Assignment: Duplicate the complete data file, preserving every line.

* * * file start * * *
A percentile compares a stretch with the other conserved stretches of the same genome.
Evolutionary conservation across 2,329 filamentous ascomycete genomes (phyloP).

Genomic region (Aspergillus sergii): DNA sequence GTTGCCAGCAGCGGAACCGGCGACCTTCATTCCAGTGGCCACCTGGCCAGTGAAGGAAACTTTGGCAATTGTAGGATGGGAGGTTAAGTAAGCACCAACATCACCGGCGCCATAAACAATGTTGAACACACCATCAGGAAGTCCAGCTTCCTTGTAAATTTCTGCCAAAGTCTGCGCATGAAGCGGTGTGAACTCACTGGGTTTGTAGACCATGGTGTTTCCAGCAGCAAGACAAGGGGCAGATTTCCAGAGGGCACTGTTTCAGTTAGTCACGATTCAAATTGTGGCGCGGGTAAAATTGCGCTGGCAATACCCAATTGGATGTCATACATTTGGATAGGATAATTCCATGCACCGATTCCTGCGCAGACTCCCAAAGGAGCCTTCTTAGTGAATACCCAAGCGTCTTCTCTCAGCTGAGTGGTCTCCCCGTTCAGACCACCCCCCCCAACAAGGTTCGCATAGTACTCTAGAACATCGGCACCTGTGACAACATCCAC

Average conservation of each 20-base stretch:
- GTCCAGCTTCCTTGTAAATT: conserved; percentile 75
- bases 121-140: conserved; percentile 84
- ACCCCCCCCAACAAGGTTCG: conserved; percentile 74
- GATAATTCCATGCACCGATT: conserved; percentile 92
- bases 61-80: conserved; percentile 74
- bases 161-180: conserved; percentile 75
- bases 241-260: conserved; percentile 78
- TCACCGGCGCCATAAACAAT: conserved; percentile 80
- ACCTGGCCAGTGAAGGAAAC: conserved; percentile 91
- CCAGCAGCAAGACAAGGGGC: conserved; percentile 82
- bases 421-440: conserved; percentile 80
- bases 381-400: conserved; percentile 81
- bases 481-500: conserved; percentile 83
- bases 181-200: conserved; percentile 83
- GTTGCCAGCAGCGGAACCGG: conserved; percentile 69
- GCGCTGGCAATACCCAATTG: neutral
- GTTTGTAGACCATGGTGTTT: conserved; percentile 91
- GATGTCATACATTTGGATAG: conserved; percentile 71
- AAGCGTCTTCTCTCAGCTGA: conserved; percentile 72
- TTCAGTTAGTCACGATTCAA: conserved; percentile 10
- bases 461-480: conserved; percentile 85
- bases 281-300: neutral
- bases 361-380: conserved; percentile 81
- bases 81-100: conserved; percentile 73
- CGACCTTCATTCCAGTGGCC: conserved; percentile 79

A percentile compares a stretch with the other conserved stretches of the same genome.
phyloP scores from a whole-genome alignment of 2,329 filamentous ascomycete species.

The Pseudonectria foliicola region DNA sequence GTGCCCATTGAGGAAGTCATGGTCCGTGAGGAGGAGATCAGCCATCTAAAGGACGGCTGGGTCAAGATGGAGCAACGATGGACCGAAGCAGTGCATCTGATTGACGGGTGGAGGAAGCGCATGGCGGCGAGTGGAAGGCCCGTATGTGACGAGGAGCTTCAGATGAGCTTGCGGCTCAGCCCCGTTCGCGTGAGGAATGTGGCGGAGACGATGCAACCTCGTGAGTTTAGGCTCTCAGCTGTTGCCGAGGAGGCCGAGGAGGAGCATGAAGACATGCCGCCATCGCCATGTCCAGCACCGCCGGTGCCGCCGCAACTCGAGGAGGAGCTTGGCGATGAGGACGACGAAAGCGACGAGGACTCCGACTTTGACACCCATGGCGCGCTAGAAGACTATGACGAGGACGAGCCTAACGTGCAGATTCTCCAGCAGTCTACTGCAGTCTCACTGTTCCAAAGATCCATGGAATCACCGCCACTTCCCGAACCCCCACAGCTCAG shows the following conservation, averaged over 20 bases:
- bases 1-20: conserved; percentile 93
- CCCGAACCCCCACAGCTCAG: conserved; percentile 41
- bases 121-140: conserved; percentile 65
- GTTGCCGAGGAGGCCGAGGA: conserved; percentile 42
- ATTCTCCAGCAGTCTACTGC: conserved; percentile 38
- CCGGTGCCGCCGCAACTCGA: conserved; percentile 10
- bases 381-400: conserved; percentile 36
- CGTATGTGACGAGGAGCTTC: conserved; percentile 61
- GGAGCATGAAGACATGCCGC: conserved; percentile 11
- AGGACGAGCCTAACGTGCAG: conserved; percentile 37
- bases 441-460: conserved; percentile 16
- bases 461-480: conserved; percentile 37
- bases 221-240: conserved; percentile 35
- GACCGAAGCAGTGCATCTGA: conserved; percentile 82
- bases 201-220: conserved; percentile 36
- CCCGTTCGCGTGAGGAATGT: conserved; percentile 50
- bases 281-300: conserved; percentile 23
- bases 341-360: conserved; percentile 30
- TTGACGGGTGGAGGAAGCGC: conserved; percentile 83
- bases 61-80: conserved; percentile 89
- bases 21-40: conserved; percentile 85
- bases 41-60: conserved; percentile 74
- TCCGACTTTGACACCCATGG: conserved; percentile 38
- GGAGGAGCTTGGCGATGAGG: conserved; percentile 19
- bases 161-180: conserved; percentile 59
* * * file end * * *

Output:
A percentile compares a stretch with the other conserved stretches of the same genome.
Evolutionary conservation across 2,329 filamentous ascomycete genomes (phyloP).

Genomic region (Aspergillus sergii): DNA sequence GTTGCCAGCAGCGGAACCGGCGACCTTCATTCCAGTGGCCACCTGGCCAGTGAAGGAAACTTTGGCAATTGTAGGATGGGAGGTTAAGTAAGCACCAACATCACCGGCGCCATAAACAATGTTGAACACACCATCAGGAAGTCCAGCTTCCTTGTAAATTTCTGCCAAAGTCTGCGCATGAAGCGGTGTGAACTCACTGGGTTTGTAGACCATGGTGTTTCCAGCAGCAAGACAAGGGGCAGATTTCCAGAGGGCACTGTTTCAGTTAGTCACGATTCAAATTGTGGCGCGGGTAAAATTGCGCTGGCAATACCCAATTGGATGTCATACATTTGGATAGGATAATTCCATGCACCGATTCCTGCGCAGACTCCCAAAGGAGCCTTCTTAGTGAATACCCAAGCGTCTTCTCTCAGCTGAGTGGTCTCCCCGTTCAGACCACCCCCCCCAACAAGGTTCGCATAGTACTCTAGAACATCGGCACCTGTGACAACATCCAC

Average conservation of each 20-base stretch:
- GTCCAGCTTCCTTGTAAATT: conserved; percentile 75
- bases 121-140: conserved; percentile 84
- ACCCCCCCCAACAAGGTTCG: conserved; percentile 74
- GATAATTCCATGCACCGATT: conserved; percentile 92
- bases 61-80: conserved; percentile 74
- bases 161-180: conserved; percentile 75
- bases 241-260: conserved; percentile 78
- TCACCGGCGCCATAAACAAT: conserved; percentile 80
- ACCTGGCCAGTGAAGGAAAC: conserved; percentile 91
- CCAGCAGCAAGACAAGGGGC: conserved; percentile 82
- bases 421-440: conserved; percentile 80
- bases 381-400: conserved; percentile 81
- bases 481-500: conserved; percentile 83
- bases 181-200: conserved; percentile 83
- GTTGCCAGCAGCGGAACCGG: conserved; percentile 69
- GCGCTGGCAATACCCAATTG: neutral
- GTTTGTAGACCATGGTGTTT: conserved; percentile 91
- GATGTCATACATTTGGATAG: conserved; percentile 71
- AAGCGTCTTCTCTCAGCTGA: conserved; percentile 72
- TTCAGTTAGTCACGATTCAA: conserved; percentile 10
- bases 461-480: conserved; percentile 85
- bases 281-300: neutral
- bases 361-380: conserved; percentile 81
- bases 81-100: conserved; percentile 73
- CGACCTTCATTCCAGTGGCC: conserved; percentile 79

A percentile compares a stretch with the other conserved stretches of the same genome.
phyloP scores from a whole-genome alignment of 2,329 filamentous ascomycete species.

The Pseudonectria foliicola region DNA sequence GTGCCCATTGAGGAAGTCATGGTCCGTGAGGAGGAGATCAGCCATCTAAAGGACGGCTGGGTCAAGATGGAGCAACGATGGACCGAAGCAGTGCATCTGATTGACGGGTGGAGGAAGCGCATGGCGGCGAGTGGAAGGCCCGTATGTGACGAGGAGCTTCAGATGAGCTTGCGGCTCAGCCCCGTTCGCGTGAGGAATGTGGCGGAGACGATGCAACCTCGTGAGTTTAGGCTCTCAGCTGTTGCCGAGGAGGCCGAGGAGGAGCATGAAGACATGCCGCCATCGCCATGTCCAGCACCGCCGGTGCCGCCGCAACTCGAGGAGGAGCTTGGCGATGAGGACGACGAAAGCGACGAGGACTCCGACTTTGACACCCATGGCGCGCTAGAAGACTATGACGAGGACGAGCCTAACGTGCAGATTCTCCAGCAGTCTACTGCAGTCTCACTGTTCCAAAGATCCATGGAATCACCGCCACTTCCCGAACCCCCACAGCTCAG shows the following conservation, averaged over 20 bases:
- bases 1-20: conserved; percentile 93
- CCCGAACCCCCACAGCTCAG: conserved; percentile 41
- bases 121-140: conserved; percentile 65
- GTTGCCGAGGAGGCCGAGGA: conserved; percentile 42
- ATTCTCCAGCAGTCTACTGC: conserved; percentile 38
- CCGGTGCCGCCGCAACTCGA: conserved; percentile 10
- bases 381-400: conserved; percentile 36
- CGTATGTGACGAGGAGCTTC: conserved; percentile 61
- GGAGCATGAAGACATGCCGC: conserved; percentile 11
- AGGACGAGCCTAACGTGCAG: conserved; percentile 37
- bases 441-460: conserved; percentile 16
- bases 461-480: conserved; percentile 37
- bases 221-240: conserved; percentile 35
- GACCGAAGCAGTGCATCTGA: conserved; percentile 82
- bases 201-220: conserved; percentile 36
- CCCGTTCGCGTGAGGAATGT: conserved; percentile 50
- bases 281-300: conserved; percentile 23
- bases 341-360: conserved; percentile 30
- TTGACGGGTGGAGGAAGCGC: conserved; percentile 83
- bases 61-80: conserved; percentile 89
- bases 21-40: conserved; percentile 85
- bases 41-60: conserved; percentile 74
- TCCGACTTTGACACCCATGG: conserved; percentile 38
- GGAGGAGCTTGGCGATGAGG: conserved; percentile 19
- bases 161-180: conserved; percentile 59